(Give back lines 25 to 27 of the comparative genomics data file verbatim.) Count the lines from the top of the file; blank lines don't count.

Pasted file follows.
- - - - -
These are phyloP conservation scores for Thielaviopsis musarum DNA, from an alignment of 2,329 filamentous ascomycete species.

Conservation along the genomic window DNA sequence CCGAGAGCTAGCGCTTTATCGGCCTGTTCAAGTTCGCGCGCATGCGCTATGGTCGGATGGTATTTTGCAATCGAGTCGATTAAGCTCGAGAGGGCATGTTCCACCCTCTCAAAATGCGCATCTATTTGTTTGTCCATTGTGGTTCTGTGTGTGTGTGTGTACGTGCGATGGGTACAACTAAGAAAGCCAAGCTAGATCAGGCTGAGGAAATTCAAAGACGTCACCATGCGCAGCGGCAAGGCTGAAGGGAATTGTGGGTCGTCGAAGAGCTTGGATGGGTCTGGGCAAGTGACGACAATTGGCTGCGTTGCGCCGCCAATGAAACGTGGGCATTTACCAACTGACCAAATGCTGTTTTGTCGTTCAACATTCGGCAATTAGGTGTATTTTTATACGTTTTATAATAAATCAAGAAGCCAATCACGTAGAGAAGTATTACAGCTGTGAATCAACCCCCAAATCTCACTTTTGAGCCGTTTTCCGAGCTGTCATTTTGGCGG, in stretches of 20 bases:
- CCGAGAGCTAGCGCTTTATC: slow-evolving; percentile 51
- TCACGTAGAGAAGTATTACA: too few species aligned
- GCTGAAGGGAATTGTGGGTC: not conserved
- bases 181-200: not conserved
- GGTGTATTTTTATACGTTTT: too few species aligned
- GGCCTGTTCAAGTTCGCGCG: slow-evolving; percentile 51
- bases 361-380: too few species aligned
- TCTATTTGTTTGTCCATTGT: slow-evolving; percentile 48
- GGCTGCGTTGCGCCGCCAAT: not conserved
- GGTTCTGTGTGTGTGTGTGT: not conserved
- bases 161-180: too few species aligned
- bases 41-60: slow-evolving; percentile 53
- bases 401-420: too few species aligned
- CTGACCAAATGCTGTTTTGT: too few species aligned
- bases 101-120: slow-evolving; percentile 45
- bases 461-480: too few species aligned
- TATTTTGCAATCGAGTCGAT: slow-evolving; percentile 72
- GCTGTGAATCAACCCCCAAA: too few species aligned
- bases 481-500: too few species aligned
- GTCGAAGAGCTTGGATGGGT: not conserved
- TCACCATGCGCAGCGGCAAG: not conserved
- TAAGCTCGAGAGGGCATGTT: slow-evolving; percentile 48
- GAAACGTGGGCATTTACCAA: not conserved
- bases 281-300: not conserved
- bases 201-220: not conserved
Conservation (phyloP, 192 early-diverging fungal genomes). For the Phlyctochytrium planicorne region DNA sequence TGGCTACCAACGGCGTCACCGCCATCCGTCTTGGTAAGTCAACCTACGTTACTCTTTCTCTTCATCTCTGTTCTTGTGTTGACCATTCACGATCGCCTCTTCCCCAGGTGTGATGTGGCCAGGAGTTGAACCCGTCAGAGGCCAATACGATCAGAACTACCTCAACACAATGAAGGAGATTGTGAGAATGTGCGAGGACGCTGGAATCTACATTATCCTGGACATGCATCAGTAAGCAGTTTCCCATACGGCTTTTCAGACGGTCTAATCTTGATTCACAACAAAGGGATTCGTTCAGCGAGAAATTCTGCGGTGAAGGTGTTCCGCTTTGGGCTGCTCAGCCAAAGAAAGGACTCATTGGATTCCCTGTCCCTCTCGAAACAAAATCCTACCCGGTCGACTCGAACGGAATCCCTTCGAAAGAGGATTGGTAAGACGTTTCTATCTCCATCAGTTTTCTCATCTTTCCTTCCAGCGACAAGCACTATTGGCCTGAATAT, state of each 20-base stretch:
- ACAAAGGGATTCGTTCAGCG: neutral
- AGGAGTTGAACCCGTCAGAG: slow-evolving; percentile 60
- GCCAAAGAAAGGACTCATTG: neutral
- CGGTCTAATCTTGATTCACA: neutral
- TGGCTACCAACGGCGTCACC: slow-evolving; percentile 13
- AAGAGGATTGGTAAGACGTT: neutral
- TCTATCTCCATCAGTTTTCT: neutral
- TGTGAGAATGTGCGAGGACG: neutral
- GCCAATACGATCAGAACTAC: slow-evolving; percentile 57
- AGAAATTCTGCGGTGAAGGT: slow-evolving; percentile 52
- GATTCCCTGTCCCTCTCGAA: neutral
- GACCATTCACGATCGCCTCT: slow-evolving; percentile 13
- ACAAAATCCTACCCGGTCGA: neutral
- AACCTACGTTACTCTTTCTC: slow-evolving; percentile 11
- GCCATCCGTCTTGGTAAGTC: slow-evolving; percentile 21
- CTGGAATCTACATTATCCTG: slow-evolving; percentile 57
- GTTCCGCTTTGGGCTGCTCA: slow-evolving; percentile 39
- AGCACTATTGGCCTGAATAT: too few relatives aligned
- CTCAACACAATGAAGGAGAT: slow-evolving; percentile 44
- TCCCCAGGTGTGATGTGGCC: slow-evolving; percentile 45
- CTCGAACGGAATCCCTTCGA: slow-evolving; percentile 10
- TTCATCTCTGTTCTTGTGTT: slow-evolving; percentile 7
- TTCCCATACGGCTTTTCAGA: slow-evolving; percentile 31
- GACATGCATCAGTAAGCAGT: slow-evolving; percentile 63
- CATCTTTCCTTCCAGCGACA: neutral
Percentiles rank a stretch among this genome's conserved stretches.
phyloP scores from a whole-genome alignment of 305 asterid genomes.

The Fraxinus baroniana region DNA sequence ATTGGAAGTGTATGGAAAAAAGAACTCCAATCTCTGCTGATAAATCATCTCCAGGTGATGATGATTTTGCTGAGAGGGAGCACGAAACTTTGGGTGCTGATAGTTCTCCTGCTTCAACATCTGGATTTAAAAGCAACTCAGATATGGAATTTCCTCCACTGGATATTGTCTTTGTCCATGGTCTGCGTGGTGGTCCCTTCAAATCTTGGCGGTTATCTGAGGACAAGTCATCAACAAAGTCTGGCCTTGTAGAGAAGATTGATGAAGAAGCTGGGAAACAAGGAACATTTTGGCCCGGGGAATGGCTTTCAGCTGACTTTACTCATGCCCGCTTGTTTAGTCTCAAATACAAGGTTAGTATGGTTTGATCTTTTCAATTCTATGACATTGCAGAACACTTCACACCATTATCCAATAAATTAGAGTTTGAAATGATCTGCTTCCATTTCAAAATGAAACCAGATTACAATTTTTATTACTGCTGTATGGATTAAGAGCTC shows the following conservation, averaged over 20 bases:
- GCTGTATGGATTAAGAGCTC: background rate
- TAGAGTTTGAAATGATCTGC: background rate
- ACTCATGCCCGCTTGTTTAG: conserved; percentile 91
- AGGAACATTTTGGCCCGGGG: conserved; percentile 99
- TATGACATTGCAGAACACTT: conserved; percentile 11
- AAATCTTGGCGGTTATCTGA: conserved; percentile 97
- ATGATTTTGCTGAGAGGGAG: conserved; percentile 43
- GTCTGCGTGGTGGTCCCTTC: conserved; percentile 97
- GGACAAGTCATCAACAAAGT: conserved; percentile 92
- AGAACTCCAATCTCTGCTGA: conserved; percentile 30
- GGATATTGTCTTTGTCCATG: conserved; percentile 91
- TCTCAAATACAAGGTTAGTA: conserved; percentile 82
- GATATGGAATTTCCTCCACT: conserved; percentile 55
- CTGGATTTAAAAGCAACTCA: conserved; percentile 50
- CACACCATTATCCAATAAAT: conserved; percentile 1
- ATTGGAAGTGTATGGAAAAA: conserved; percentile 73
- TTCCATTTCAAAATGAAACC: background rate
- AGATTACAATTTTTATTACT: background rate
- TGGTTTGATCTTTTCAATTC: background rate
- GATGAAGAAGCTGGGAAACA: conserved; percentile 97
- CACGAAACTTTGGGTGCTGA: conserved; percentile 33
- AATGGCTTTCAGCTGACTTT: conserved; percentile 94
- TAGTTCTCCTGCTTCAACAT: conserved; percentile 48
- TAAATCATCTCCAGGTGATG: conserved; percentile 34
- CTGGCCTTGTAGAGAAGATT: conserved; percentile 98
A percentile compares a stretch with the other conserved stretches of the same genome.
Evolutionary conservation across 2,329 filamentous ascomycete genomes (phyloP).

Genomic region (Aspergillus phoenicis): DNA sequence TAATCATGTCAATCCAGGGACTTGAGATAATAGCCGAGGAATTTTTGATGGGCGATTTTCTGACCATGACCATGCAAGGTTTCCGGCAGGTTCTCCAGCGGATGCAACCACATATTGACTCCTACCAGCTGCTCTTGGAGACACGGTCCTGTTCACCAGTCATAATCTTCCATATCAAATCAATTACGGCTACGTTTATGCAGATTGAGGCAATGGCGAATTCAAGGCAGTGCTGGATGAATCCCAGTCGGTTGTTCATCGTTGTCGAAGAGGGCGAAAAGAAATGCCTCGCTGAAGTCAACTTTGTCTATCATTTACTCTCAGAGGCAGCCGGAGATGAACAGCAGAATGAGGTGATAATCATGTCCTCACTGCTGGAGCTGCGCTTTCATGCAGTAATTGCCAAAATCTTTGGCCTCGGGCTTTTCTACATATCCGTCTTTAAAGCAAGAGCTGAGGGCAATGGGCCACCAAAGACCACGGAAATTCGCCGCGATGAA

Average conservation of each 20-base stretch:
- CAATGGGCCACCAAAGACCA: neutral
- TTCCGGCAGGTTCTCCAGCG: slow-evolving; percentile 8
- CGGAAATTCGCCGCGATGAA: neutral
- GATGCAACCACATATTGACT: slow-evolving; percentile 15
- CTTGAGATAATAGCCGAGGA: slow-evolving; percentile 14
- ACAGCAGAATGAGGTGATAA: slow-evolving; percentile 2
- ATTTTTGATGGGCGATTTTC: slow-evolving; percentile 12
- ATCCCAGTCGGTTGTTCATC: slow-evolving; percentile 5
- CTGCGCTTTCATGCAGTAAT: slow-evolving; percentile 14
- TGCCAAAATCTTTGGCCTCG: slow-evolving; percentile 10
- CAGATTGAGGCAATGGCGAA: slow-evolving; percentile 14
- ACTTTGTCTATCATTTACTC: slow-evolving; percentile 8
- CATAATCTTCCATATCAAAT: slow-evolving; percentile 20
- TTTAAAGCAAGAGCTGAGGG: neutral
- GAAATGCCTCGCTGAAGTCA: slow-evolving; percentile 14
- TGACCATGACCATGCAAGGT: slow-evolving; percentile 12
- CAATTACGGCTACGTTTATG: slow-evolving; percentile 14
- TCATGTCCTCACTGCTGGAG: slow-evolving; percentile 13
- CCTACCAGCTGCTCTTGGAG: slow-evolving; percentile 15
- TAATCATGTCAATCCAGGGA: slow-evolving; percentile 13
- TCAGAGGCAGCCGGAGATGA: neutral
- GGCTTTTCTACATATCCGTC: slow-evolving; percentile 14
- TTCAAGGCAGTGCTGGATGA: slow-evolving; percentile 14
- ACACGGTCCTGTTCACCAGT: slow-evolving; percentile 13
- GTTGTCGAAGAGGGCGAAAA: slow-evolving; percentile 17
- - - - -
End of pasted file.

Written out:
- GAAACGTGGGCATTTACCAA: not conserved
- bases 281-300: not conserved
- bases 201-220: not conserved